His older brothers – Robert, who married a daughter of William Alexander (Lord Stirling), and John, who married a DeLancey cousin – remained in the United States after the Revolution.


In 1775, Stephen had been visiting with Sir John and Polly at Johnstown in the Mohawk Valley when a captain of the Royal Highland Emigrants arrived and received the baronet’s blessing to recruit amongst his tenants. Stephen tendered his services and, when the Emigrants’ commanding officer, Lieutenant-Colonel Allan Maclean, appeared shortly after to collect his recruits, he went with him to Oswego. Maclean took his recruits to Montreal, arriving at the city when rumours of a coming rebel invasion of Quebec Province were rampant. Governor Carleton enthusiastically received Maclean and gave him permission to recruit widely throughout the province.

During the defence of Quebec City, Stephen served as a lieutenant in Captain Malcolm Fraser’s Company. When reinforcements arrived from Britain in the spring, the Emigrants were part of the force that drove the rebels from their siege lines outside the city and pursued them upriver. Stephen must have been with the Emigrants during the successful defence of Trois Rivières, and during the drive south on the Richelieu River following the rebel army as it scrambled to escape.


In May 1776, Sir John Johnson escaped imminent arrest and trekked north through the Adirondacks wilderness to Akwesasne with 180 recruits. After a brief period of recovery, he assembled Natives and Canadiens to join with his own men, and marched to Montreal to confront the rebels. His little 500-man army arrived just after the city had been relieved by British Regulars, and the baronet crossed the St. Lawrence to chase the rebels south. When he arrived near Chambly on June 19, he met with Governor Carleton and was given a beating order to raise the King’s Royal Regiment of New York. Stephen and a Johnson family friend, Patrick Daly, transferred from the Emigrants to the new regiment. Daly was promoted to captain and given command of a line infantry company. Stephen was also made captain and given command of the Light Infantry.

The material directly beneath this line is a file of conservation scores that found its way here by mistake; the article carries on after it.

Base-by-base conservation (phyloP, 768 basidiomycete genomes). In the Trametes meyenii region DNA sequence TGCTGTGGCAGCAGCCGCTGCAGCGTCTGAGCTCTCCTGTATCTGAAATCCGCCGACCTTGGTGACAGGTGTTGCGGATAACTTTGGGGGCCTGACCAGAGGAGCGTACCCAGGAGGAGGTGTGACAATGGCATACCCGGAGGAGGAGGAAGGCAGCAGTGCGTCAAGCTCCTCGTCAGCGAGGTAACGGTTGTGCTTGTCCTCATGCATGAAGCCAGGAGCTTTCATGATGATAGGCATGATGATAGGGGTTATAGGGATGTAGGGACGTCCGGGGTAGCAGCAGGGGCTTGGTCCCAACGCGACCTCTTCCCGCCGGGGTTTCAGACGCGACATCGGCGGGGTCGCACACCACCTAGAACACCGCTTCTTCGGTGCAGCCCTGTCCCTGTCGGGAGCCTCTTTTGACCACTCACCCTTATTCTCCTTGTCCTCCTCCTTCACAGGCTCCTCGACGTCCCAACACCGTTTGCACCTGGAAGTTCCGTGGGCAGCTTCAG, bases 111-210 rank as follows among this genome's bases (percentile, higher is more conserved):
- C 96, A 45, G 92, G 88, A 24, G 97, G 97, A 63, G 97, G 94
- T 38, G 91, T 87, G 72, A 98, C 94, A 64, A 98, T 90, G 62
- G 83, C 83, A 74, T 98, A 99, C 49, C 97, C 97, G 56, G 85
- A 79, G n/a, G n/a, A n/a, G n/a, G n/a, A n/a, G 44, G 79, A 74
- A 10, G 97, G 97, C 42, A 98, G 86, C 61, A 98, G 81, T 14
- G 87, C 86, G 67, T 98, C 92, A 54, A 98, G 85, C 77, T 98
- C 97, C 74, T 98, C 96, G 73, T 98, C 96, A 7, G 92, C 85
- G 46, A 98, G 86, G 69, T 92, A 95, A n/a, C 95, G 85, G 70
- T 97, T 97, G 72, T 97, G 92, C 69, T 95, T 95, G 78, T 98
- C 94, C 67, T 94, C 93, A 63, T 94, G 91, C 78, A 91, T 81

The Royal Yorkers went on their first expedition in July 1777 under the command of Brevet Brigadier St. Leger. His goal was to reduce Fort Stanwix in the upper Mohawk Valley and then subdue to Valley during his march to Albany to join General John Burgoyne’s grand army, which would have advanced from Quebec via the Lake Champlain route.

St. Leger’s army had just arrived at Fort Stanwix when word came from the lower Valley that the Tryon County militia brigade was marching to relieve the fort’s garrison. The brigadier dispatched Sir John Johnson with Watts’s Light Company; a company of German riflemen; a party of Indian Department rangers, and the majority of the Native auxiliaries. The Six Nations’ War Captains devised a classic Native ambush and the Tryon Militia blundered into it early in the morning of August 6. During an early phase of the action, Sir John ordered Watts’s company to break the outer crust of the militia’s position with a bayonet charge, but the tactic had little success. In the afternoon, a reinforcement of Royal Yorker line troops employed a ruse-de-guerre to penetrate the militia’s defensive perimeter. During the ensuing melee, Stephen Watts was grievously wounded, and, when the Royal Yorkers and Natives withdrew to the Stanwix camps, he could not be found.